Conclusion: Dated by the fact it ships with Gingerbread as opposed to ICS, a few other faux pas like a solid camera with no flash and an interface that stutters as much as it glides set the Panasonic Eluga off to a shaky start.
Pros: Thin, attractive design, Waterproof and dustproof, Bright display
Cons: Low user-available memory, No camera flash, UI stutters
Summary: We like it, it’s better than a lot of Android phones out there, with a great, slim case that makes it feel smaller and lighter than other phones with similarly sized displays. It’s just a shame Panasonic hasn’t pushed the boat out and shipped its return to smartphones with a more polished, modern...
Conclusion: The Panasonic ELUGA and its bigger brother, the ELUGA Power will be available in the second quarter of 2012, but the price has yet to be announced. It should cost a pretty penny, though, seeing as it’s a well-built device with a decent amount of features under the hood.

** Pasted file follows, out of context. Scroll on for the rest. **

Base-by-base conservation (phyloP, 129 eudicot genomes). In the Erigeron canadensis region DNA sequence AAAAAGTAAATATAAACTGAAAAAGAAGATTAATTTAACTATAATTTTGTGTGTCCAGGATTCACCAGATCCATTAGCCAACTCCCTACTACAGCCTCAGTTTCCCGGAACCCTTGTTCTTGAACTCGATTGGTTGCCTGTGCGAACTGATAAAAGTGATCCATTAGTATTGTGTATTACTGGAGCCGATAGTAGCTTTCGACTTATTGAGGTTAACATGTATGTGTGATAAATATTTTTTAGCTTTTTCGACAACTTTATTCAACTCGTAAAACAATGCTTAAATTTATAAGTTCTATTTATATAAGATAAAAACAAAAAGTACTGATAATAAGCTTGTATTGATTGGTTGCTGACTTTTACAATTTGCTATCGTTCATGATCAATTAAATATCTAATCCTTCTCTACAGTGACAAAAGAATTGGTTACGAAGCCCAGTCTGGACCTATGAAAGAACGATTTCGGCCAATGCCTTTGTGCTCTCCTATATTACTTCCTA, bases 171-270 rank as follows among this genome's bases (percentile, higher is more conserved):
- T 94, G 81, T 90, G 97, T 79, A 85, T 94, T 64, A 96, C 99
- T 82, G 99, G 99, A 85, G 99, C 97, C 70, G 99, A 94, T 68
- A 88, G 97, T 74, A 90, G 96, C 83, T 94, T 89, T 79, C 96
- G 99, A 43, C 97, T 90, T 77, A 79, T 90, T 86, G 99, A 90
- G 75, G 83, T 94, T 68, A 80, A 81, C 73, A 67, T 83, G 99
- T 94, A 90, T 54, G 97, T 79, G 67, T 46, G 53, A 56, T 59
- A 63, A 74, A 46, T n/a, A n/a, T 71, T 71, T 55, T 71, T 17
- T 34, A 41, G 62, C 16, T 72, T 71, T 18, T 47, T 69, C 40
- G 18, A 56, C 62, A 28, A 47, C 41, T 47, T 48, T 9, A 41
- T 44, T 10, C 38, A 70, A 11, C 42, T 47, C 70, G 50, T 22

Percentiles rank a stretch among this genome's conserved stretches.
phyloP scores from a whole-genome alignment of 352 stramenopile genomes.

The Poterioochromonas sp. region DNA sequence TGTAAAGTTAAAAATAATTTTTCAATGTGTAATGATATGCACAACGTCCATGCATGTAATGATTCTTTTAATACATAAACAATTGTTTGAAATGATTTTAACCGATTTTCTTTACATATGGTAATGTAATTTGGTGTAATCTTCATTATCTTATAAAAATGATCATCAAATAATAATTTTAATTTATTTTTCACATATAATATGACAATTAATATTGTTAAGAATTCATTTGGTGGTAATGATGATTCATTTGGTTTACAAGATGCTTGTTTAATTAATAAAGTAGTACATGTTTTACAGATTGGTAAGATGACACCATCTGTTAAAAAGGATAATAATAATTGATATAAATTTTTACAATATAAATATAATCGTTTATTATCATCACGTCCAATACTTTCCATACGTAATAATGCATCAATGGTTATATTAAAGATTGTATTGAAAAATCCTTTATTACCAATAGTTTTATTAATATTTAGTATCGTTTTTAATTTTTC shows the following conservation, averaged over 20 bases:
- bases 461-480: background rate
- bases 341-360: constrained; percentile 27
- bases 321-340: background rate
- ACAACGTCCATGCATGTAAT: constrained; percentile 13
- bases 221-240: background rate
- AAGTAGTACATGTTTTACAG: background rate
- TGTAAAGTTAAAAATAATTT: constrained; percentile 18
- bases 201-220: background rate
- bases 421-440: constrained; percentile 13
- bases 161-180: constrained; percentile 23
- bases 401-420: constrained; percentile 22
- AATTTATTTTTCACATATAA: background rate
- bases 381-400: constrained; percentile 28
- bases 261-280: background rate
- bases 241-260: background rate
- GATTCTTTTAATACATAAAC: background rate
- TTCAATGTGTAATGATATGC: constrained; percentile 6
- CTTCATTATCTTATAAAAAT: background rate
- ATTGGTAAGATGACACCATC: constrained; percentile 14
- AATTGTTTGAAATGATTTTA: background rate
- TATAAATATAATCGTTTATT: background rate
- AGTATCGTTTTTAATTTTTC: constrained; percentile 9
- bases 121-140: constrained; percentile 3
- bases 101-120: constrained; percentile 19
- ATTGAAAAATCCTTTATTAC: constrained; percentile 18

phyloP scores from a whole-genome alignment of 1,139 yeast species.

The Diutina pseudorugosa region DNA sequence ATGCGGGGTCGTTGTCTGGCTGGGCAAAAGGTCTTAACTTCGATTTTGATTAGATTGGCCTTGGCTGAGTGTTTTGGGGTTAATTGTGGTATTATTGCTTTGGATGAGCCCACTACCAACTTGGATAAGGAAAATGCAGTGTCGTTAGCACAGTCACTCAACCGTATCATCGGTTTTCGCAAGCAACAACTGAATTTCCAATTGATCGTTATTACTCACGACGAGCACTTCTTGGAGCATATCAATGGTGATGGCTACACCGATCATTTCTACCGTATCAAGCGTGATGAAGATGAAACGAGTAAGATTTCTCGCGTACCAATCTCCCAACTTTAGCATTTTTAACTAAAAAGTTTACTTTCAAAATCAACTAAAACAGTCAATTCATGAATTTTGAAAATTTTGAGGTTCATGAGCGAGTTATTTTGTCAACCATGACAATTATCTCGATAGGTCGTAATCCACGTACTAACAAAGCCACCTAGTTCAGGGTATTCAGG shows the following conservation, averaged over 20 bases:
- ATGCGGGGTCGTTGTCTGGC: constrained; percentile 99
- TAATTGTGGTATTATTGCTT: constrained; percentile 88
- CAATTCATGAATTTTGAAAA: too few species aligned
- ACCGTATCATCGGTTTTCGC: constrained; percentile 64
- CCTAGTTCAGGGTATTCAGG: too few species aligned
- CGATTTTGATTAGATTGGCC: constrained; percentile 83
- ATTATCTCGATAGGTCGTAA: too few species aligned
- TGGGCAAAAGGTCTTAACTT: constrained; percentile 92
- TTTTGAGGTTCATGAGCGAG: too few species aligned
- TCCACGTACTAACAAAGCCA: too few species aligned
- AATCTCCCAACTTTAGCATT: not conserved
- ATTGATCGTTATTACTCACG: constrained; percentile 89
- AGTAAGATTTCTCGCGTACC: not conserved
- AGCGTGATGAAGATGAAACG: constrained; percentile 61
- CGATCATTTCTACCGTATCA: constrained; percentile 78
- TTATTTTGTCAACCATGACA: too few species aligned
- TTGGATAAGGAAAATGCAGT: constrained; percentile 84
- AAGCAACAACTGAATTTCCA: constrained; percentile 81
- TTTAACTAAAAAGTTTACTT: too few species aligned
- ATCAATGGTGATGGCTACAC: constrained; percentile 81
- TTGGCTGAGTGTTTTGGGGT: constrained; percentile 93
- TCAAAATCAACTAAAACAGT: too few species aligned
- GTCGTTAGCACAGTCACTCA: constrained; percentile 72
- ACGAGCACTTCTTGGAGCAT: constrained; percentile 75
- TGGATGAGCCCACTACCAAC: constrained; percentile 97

Conclusion: The Panasonic Eluga is super stylish and a decent performer too, with dual core processor and a fine 4.3-inch touchscreen. The eight-megapixel camera could produce slightly better pictures but the waterproofing is a boon -- vogueish and tough too, it's a welcome return for Panasonic.
Pros: Stylish looks, waterproof, great touchscreen
Excerpt: To help sell you a policy, the purveyors of mobile phone insurance often foretell of a watery doom for your new device. Whether it's dropped in a puddle, in the bath or in a pint, liquids have long been presented as the nemesis of phones.
Excerpt: Panasonic, long missing from the smartphone arena, have finally made the decision to enter the European market. Their first foray is the Eluga dL1 and thanks to the kind people of Expansys we’ve gold hold of one to review.